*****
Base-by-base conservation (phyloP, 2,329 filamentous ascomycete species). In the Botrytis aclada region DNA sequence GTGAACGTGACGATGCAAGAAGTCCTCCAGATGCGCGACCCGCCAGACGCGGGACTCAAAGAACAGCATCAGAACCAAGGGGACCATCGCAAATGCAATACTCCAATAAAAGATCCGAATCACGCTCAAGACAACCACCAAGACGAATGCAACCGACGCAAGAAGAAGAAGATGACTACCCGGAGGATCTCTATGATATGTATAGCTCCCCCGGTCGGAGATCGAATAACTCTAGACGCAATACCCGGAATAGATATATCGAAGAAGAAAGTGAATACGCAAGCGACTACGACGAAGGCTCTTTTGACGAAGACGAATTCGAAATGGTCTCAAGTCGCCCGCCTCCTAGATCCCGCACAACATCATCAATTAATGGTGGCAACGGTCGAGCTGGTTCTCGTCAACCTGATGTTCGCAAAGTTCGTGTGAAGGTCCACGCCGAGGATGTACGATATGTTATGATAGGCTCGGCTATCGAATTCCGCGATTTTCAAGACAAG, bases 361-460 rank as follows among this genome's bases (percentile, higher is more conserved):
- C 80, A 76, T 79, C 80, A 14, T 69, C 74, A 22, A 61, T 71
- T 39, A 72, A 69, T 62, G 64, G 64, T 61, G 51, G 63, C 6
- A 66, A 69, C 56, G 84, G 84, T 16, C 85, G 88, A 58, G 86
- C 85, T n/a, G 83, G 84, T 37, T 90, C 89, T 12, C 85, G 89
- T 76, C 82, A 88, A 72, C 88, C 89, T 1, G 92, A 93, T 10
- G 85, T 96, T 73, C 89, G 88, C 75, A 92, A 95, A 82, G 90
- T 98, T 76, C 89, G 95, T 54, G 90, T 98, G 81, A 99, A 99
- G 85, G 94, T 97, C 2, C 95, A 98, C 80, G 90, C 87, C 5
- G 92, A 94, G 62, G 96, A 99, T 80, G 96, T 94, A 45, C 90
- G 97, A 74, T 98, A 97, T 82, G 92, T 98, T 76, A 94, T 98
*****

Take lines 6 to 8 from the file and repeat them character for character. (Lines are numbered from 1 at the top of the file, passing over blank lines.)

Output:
- T 76, C 82, A 88, A 72, C 88, C 89, T 1, G 92, A 93, T 10
- G 85, T 96, T 73, C 89, G 88, C 75, A 92, A 95, A 82, G 90
- T 98, T 76, C 89, G 95, T 54, G 90, T 98, G 81, A 99, A 99